CEDAW, Garden Court Chambers & the definition of 'Woman'

The fix is in.

The Convention on the Elimination of Discrimination Against Women (CEDAW) is an international human rights treaty adopted by the United Nations General Assembly in 1979. Although the UK signed up to CEDAW in 1986, it has not yet been implemented into UK domestic law.

The CEDAW People's Tribunal (CPT) was set up last July to examine the failure to integrate CEDAW into UK legislation and make recommendations as to how CEDAW can be given full effect in the UK. “Advancing women in all aspects of society and recognising historic inequalities.”

Sounds good, doesn’t it?

Just one problem; The CPT’s definition of ‘women’ appears to include men.

They won’t answer direct questions about whether or not their definition of ‘woman’ includes trans-identified males.

In fact, their silence is deafening.

But it seems pretty obvious they think the definition of ‘women’ includes ‘all genders’.

CEDAW People’s Tribunal is made up of various personnel including QCs, barristers, legal assistants, a legal consultant, a steering committee, an independent panel of judges and an advocacy group.

Six barristers from Garden Court Chambers have just been appointed as the CPT legal counsel team.

Garden Court Chambers is one of the respondents in the legal action brought by barrister, Allison Bailey.

Allison Bailey is a criminal defence barrister, feminist, lesbian and lifelong campaigner for racial equality and lesbian, gay, and bisexual rights. Together with other LGB campaigners, she co-founded the LGB Alliance in order to uphold the rights of those same-sex attracted and to challenge Stonewall's all-pervading influence in public life.

Stonewall retaliated by trying to intimidate her into silence and put pressure on her chambers to take action against her. Garden Court Chambers subsequently began an investigation into her conduct. Bailey’s lawyers maintain that the ‘unlawful discrimination and victimisation’ by Garden Court Chambers was ‘instructed, caused and induced by Stonewall’.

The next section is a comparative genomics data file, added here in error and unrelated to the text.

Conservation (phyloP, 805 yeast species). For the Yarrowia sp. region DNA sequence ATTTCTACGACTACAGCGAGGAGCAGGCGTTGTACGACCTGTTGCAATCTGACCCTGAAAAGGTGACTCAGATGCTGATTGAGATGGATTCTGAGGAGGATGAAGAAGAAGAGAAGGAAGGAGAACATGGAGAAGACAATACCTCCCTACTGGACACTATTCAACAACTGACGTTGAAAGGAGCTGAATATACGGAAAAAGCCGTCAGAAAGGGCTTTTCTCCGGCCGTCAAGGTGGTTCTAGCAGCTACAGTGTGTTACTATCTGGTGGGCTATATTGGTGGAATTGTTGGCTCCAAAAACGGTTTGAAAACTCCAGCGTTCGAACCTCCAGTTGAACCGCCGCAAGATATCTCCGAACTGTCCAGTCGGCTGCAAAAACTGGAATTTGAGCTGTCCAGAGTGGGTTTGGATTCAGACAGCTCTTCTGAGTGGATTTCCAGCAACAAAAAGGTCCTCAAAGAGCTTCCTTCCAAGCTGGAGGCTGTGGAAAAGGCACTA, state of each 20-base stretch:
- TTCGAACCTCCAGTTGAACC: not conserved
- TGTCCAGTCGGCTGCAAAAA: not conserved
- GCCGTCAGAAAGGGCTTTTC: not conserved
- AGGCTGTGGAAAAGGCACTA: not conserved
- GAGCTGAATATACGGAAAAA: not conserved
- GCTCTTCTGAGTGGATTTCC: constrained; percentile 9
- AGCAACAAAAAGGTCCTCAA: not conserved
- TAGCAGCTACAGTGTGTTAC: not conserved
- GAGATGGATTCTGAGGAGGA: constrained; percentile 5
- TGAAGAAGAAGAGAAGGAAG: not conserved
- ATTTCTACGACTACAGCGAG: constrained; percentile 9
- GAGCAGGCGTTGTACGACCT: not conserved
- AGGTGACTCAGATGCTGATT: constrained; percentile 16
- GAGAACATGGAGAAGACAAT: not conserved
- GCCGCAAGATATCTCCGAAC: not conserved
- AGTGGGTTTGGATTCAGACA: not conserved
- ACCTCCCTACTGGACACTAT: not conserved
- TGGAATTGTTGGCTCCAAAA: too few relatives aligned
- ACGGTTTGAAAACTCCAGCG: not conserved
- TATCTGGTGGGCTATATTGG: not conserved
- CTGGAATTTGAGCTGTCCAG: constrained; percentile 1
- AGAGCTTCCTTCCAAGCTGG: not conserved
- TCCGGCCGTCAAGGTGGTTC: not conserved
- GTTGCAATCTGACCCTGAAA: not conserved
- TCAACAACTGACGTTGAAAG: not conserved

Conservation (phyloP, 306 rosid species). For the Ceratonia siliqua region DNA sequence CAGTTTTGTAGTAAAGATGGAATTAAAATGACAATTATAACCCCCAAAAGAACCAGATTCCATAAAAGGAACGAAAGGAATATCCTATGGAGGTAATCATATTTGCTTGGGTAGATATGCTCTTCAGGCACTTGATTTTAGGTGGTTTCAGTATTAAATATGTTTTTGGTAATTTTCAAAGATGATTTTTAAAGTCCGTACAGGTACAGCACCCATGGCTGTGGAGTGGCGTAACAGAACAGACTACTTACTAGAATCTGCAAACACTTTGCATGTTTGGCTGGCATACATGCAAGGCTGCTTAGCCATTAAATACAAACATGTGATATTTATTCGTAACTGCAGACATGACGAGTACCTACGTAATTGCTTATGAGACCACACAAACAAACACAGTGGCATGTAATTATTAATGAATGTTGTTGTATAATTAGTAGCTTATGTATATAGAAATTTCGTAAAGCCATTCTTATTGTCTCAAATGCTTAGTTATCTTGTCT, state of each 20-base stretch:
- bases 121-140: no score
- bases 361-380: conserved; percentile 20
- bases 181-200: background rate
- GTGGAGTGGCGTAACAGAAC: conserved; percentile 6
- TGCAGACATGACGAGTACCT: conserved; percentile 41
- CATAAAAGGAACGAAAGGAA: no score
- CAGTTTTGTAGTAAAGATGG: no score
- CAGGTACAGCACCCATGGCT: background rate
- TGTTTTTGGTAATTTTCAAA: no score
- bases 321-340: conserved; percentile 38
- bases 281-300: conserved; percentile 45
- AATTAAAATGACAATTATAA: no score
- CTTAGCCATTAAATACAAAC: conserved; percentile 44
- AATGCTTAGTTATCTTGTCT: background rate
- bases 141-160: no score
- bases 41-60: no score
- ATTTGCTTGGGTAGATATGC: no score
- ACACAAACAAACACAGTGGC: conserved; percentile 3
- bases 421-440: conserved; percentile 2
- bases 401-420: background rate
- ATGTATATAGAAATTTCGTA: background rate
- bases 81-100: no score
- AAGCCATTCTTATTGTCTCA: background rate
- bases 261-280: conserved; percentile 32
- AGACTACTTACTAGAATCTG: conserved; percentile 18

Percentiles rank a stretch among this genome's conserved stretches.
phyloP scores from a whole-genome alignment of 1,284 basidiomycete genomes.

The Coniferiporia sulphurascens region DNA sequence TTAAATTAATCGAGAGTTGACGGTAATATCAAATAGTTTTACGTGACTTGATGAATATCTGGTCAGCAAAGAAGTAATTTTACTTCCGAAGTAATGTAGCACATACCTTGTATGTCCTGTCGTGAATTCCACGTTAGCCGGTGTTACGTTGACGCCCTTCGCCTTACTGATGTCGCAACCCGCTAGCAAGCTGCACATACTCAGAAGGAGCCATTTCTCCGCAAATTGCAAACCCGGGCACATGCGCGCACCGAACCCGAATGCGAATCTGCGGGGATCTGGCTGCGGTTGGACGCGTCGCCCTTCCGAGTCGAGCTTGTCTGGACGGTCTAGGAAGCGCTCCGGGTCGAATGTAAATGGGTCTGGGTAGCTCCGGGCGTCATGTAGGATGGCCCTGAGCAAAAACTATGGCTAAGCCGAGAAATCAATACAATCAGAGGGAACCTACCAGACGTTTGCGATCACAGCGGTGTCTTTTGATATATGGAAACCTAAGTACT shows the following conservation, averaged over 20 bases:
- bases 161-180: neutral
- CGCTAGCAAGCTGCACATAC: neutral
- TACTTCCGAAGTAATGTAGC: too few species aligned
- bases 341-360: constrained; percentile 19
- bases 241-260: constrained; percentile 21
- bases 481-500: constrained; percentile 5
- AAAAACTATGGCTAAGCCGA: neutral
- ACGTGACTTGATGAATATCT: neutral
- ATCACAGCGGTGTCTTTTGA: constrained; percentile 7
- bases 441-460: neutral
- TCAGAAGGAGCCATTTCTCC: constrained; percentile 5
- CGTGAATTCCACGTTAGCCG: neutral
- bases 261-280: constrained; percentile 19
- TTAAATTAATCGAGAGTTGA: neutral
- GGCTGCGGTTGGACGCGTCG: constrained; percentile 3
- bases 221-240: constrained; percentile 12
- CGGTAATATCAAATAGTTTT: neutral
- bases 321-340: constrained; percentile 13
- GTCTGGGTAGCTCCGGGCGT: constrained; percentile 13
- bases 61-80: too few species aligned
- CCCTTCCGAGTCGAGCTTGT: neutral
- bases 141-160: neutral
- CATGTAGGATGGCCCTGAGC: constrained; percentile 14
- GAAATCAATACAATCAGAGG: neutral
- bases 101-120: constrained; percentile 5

Garden Court Chambers is one of Stonewall’s ‘diversity champions’. It is also the chambers of trans-activist, Alex Sharpe, who once defended the housing of sexually violent trans-identified males in female prisons.

The all Garden Court Chambers Counsel Team will be required to lead on the preparation and presentation of the legal arguments and examine over 20 witnesses, across the 3-day Tribunal Hearing.  This will include exploration of the failure to integrate CEDAW into domestic legislation and the advantages to all women and girls of a Women's Bill of Rights.

An organisation that promotes an ‘all genders’ feminism and a chambers accused of discriminating against a lesbian barrister because she believes in the material reality of biological sex are responsible for drawing up proposals that could become UK law.

A bill of rights for ‘women’, that includes its definition of ‘women’ a subsection of men, is not really a bill of rights for women.